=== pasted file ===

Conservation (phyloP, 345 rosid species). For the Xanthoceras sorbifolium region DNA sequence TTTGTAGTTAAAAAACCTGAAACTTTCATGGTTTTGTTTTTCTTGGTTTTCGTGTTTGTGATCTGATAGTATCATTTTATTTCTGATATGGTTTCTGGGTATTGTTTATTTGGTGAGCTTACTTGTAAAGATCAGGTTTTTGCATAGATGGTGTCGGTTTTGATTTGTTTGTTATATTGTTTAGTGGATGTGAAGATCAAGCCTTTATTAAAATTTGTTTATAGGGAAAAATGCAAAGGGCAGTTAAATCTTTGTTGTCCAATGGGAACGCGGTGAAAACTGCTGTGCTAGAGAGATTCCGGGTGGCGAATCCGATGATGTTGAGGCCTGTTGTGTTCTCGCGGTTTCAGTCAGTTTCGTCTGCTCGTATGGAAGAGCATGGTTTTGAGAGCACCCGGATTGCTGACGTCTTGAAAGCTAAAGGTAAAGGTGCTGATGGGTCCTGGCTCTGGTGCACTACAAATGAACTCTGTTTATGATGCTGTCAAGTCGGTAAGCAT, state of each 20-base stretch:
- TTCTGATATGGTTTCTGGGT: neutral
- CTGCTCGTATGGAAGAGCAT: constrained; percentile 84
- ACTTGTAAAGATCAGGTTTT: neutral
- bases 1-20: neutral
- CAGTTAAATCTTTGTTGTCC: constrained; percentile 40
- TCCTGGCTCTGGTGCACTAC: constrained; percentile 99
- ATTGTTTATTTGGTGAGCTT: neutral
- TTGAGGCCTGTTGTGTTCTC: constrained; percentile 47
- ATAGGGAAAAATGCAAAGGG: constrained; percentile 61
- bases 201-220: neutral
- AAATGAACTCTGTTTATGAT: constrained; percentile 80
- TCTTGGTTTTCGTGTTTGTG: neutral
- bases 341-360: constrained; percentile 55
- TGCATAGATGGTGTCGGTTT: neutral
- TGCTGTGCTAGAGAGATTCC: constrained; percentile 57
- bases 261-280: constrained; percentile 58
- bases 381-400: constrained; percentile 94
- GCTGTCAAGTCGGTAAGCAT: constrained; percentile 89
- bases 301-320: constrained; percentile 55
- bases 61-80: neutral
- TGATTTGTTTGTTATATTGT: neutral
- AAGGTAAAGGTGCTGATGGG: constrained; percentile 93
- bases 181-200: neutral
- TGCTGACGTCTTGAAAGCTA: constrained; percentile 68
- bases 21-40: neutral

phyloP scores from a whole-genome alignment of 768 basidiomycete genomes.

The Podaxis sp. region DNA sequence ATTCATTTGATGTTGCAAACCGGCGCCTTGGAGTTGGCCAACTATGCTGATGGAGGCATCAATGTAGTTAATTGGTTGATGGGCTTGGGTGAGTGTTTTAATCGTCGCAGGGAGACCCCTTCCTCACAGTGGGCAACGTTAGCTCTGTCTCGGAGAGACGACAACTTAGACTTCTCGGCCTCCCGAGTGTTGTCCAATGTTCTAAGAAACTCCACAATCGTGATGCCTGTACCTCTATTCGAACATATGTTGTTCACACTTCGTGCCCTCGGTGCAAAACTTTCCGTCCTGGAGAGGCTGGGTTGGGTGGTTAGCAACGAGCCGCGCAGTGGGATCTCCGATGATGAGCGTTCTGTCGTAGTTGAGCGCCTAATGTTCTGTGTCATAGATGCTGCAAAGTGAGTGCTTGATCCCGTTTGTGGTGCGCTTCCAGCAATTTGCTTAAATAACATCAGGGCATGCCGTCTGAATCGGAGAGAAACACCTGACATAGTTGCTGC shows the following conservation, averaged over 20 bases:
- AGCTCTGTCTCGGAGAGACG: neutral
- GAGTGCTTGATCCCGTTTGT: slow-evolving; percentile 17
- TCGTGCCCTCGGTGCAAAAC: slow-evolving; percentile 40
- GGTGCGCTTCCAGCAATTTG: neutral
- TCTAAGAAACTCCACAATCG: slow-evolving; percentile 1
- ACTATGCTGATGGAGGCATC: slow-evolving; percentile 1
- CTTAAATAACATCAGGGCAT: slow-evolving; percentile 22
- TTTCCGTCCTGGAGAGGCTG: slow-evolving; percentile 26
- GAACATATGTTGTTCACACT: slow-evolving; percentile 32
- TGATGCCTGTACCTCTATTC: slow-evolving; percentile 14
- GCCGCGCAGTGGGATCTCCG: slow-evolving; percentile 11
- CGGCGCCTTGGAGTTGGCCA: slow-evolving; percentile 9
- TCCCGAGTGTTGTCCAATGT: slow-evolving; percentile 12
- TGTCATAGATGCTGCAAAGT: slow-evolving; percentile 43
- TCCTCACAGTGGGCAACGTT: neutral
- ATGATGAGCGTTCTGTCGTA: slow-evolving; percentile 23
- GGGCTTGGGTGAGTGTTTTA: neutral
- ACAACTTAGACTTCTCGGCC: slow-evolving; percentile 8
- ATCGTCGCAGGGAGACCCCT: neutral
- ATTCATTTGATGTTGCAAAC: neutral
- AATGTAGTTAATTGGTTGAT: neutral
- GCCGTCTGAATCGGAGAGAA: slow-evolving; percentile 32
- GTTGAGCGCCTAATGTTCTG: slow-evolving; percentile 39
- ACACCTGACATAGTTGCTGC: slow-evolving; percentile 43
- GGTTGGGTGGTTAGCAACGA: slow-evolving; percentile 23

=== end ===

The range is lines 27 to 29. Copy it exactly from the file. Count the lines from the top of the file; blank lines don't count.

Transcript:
phyloP scores from a whole-genome alignment of 768 basidiomycete genomes.

The Podaxis sp. region DNA sequence ATTCATTTGATGTTGCAAACCGGCGCCTTGGAGTTGGCCAACTATGCTGATGGAGGCATCAATGTAGTTAATTGGTTGATGGGCTTGGGTGAGTGTTTTAATCGTCGCAGGGAGACCCCTTCCTCACAGTGGGCAACGTTAGCTCTGTCTCGGAGAGACGACAACTTAGACTTCTCGGCCTCCCGAGTGTTGTCCAATGTTCTAAGAAACTCCACAATCGTGATGCCTGTACCTCTATTCGAACATATGTTGTTCACACTTCGTGCCCTCGGTGCAAAACTTTCCGTCCTGGAGAGGCTGGGTTGGGTGGTTAGCAACGAGCCGCGCAGTGGGATCTCCGATGATGAGCGTTCTGTCGTAGTTGAGCGCCTAATGTTCTGTGTCATAGATGCTGCAAAGTGAGTGCTTGATCCCGTTTGTGGTGCGCTTCCAGCAATTTGCTTAAATAACATCAGGGCATGCCGTCTGAATCGGAGAGAAACACCTGACATAGTTGCTGC shows the following conservation, averaged over 20 bases:
- AGCTCTGTCTCGGAGAGACG: neutral